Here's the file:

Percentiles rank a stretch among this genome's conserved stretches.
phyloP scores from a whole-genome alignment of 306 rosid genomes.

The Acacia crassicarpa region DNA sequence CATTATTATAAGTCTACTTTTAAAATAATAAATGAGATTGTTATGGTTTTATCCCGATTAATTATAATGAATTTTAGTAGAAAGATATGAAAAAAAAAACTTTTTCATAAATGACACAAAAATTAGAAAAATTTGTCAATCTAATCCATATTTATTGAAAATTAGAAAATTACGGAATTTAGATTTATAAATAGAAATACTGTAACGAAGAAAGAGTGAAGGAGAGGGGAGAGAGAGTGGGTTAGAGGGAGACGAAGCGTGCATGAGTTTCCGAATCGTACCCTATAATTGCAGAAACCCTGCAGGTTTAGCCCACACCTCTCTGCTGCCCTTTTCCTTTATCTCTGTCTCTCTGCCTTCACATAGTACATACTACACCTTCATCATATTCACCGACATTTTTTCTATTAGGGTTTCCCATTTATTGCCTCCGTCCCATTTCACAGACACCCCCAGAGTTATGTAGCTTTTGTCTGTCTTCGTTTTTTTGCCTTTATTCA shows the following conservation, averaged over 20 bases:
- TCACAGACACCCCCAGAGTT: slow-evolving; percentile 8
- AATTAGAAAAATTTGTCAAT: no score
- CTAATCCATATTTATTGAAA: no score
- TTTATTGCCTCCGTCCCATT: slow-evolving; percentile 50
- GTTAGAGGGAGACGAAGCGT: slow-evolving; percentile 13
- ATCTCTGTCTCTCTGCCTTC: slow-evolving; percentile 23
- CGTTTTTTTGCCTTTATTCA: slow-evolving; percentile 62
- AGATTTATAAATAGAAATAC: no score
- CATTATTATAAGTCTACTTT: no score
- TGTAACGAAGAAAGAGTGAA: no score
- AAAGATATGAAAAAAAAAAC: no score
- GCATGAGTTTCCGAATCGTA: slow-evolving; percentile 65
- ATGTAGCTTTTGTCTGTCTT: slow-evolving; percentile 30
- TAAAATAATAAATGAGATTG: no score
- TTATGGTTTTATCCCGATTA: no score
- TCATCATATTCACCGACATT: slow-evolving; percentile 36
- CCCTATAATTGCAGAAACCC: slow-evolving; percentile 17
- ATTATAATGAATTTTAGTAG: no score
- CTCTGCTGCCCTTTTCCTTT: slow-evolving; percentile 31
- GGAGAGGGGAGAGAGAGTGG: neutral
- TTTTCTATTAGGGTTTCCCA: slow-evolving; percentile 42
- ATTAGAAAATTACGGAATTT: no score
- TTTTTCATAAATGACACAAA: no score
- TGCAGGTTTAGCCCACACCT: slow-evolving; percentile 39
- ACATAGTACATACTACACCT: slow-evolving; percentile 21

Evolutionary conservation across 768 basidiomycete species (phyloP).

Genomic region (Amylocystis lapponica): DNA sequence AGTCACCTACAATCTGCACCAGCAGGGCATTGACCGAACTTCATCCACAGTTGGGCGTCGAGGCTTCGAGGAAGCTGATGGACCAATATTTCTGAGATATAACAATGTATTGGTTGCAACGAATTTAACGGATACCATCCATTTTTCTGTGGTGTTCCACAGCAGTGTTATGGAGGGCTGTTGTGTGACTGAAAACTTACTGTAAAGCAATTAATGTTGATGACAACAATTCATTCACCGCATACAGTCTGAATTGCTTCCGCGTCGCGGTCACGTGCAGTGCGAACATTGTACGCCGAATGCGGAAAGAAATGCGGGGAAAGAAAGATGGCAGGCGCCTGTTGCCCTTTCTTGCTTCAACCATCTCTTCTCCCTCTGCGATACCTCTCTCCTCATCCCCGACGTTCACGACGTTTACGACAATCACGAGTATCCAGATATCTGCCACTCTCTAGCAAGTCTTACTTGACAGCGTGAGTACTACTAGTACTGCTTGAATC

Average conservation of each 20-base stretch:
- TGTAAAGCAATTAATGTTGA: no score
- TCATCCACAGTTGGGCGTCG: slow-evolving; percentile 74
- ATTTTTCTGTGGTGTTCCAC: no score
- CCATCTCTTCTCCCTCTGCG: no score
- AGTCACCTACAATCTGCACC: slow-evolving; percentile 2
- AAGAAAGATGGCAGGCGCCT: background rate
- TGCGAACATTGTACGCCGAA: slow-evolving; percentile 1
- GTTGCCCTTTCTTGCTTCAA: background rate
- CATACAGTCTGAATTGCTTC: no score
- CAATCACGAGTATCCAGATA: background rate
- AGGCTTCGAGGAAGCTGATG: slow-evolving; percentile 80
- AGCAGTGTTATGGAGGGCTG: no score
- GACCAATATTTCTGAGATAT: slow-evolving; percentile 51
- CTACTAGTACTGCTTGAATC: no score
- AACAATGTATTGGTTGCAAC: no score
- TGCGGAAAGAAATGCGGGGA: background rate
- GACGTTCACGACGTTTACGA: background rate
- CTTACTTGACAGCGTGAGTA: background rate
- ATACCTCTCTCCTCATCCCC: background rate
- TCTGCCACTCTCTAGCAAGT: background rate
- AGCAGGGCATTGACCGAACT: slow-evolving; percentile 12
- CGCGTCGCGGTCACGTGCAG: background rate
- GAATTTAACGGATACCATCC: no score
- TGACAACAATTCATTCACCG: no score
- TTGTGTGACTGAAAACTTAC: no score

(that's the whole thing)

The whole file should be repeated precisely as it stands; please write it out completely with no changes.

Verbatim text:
Percentiles rank a stretch among this genome's conserved stretches.
phyloP scores from a whole-genome alignment of 306 rosid genomes.

The Acacia crassicarpa region DNA sequence CATTATTATAAGTCTACTTTTAAAATAATAAATGAGATTGTTATGGTTTTATCCCGATTAATTATAATGAATTTTAGTAGAAAGATATGAAAAAAAAAACTTTTTCATAAATGACACAAAAATTAGAAAAATTTGTCAATCTAATCCATATTTATTGAAAATTAGAAAATTACGGAATTTAGATTTATAAATAGAAATACTGTAACGAAGAAAGAGTGAAGGAGAGGGGAGAGAGAGTGGGTTAGAGGGAGACGAAGCGTGCATGAGTTTCCGAATCGTACCCTATAATTGCAGAAACCCTGCAGGTTTAGCCCACACCTCTCTGCTGCCCTTTTCCTTTATCTCTGTCTCTCTGCCTTCACATAGTACATACTACACCTTCATCATATTCACCGACATTTTTTCTATTAGGGTTTCCCATTTATTGCCTCCGTCCCATTTCACAGACACCCCCAGAGTTATGTAGCTTTTGTCTGTCTTCGTTTTTTTGCCTTTATTCA shows the following conservation, averaged over 20 bases:
- TCACAGACACCCCCAGAGTT: slow-evolving; percentile 8
- AATTAGAAAAATTTGTCAAT: no score
- CTAATCCATATTTATTGAAA: no score
- TTTATTGCCTCCGTCCCATT: slow-evolving; percentile 50
- GTTAGAGGGAGACGAAGCGT: slow-evolving; percentile 13
- ATCTCTGTCTCTCTGCCTTC: slow-evolving; percentile 23
- CGTTTTTTTGCCTTTATTCA: slow-evolving; percentile 62
- AGATTTATAAATAGAAATAC: no score
- CATTATTATAAGTCTACTTT: no score
- TGTAACGAAGAAAGAGTGAA: no score
- AAAGATATGAAAAAAAAAAC: no score
- GCATGAGTTTCCGAATCGTA: slow-evolving; percentile 65
- ATGTAGCTTTTGTCTGTCTT: slow-evolving; percentile 30
- TAAAATAATAAATGAGATTG: no score
- TTATGGTTTTATCCCGATTA: no score
- TCATCATATTCACCGACATT: slow-evolving; percentile 36
- CCCTATAATTGCAGAAACCC: slow-evolving; percentile 17
- ATTATAATGAATTTTAGTAG: no score
- CTCTGCTGCCCTTTTCCTTT: slow-evolving; percentile 31
- GGAGAGGGGAGAGAGAGTGG: neutral
- TTTTCTATTAGGGTTTCCCA: slow-evolving; percentile 42
- ATTAGAAAATTACGGAATTT: no score
- TTTTTCATAAATGACACAAA: no score
- TGCAGGTTTAGCCCACACCT: slow-evolving; percentile 39
- ACATAGTACATACTACACCT: slow-evolving; percentile 21

Evolutionary conservation across 768 basidiomycete species (phyloP).

Genomic region (Amylocystis lapponica): DNA sequence AGTCACCTACAATCTGCACCAGCAGGGCATTGACCGAACTTCATCCACAGTTGGGCGTCGAGGCTTCGAGGAAGCTGATGGACCAATATTTCTGAGATATAACAATGTATTGGTTGCAACGAATTTAACGGATACCATCCATTTTTCTGTGGTGTTCCACAGCAGTGTTATGGAGGGCTGTTGTGTGACTGAAAACTTACTGTAAAGCAATTAATGTTGATGACAACAATTCATTCACCGCATACAGTCTGAATTGCTTCCGCGTCGCGGTCACGTGCAGTGCGAACATTGTACGCCGAATGCGGAAAGAAATGCGGGGAAAGAAAGATGGCAGGCGCCTGTTGCCCTTTCTTGCTTCAACCATCTCTTCTCCCTCTGCGATACCTCTCTCCTCATCCCCGACGTTCACGACGTTTACGACAATCACGAGTATCCAGATATCTGCCACTCTCTAGCAAGTCTTACTTGACAGCGTGAGTACTACTAGTACTGCTTGAATC

Average conservation of each 20-base stretch:
- TGTAAAGCAATTAATGTTGA: no score
- TCATCCACAGTTGGGCGTCG: slow-evolving; percentile 74
- ATTTTTCTGTGGTGTTCCAC: no score
- CCATCTCTTCTCCCTCTGCG: no score
- AGTCACCTACAATCTGCACC: slow-evolving; percentile 2
- AAGAAAGATGGCAGGCGCCT: background rate
- TGCGAACATTGTACGCCGAA: slow-evolving; percentile 1
- GTTGCCCTTTCTTGCTTCAA: background rate
- CATACAGTCTGAATTGCTTC: no score
- CAATCACGAGTATCCAGATA: background rate
- AGGCTTCGAGGAAGCTGATG: slow-evolving; percentile 80
- AGCAGTGTTATGGAGGGCTG: no score
- GACCAATATTTCTGAGATAT: slow-evolving; percentile 51
- CTACTAGTACTGCTTGAATC: no score
- AACAATGTATTGGTTGCAAC: no score
- TGCGGAAAGAAATGCGGGGA: background rate
- GACGTTCACGACGTTTACGA: background rate
- CTTACTTGACAGCGTGAGTA: background rate
- ATACCTCTCTCCTCATCCCC: background rate
- TCTGCCACTCTCTAGCAAGT: background rate
- AGCAGGGCATTGACCGAACT: slow-evolving; percentile 12
- CGCGTCGCGGTCACGTGCAG: background rate
- GAATTTAACGGATACCATCC: no score
- TGACAACAATTCATTCACCG: no score
- TTGTGTGACTGAAAACTTAC: no score